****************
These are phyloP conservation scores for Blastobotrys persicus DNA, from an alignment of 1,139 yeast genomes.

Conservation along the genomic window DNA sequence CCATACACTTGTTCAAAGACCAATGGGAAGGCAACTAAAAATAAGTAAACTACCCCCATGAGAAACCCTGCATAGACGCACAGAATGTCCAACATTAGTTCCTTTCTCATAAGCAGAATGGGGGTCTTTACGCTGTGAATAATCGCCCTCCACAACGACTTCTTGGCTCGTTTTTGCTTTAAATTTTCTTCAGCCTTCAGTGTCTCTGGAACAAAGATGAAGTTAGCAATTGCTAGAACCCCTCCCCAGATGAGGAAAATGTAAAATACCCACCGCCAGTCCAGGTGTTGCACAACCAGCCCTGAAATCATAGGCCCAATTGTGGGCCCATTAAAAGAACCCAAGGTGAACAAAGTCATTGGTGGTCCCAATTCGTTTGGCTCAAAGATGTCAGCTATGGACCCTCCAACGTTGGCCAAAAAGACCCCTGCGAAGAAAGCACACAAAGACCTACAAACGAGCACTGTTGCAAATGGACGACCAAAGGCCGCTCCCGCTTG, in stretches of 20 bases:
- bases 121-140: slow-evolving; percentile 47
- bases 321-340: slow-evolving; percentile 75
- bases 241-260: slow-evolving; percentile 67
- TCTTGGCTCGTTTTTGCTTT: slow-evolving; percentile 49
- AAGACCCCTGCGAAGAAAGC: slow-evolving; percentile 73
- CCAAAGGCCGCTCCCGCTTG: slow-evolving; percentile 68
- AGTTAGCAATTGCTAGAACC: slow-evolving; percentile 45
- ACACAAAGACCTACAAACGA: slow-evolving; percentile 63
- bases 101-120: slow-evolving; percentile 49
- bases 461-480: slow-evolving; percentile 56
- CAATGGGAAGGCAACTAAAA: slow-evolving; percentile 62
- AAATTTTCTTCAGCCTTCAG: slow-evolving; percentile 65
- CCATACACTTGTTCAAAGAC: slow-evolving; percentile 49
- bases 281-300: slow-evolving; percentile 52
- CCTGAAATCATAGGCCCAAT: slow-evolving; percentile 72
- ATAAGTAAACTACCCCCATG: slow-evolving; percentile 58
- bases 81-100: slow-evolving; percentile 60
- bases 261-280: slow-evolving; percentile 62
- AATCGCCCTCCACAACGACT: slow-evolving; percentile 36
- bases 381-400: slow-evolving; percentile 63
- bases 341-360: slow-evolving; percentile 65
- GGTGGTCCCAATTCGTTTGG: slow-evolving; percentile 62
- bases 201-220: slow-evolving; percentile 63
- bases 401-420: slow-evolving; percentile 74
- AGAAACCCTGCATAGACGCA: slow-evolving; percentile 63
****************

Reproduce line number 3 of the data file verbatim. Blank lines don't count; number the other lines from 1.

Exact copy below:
- bases 121-140: slow-evolving; percentile 47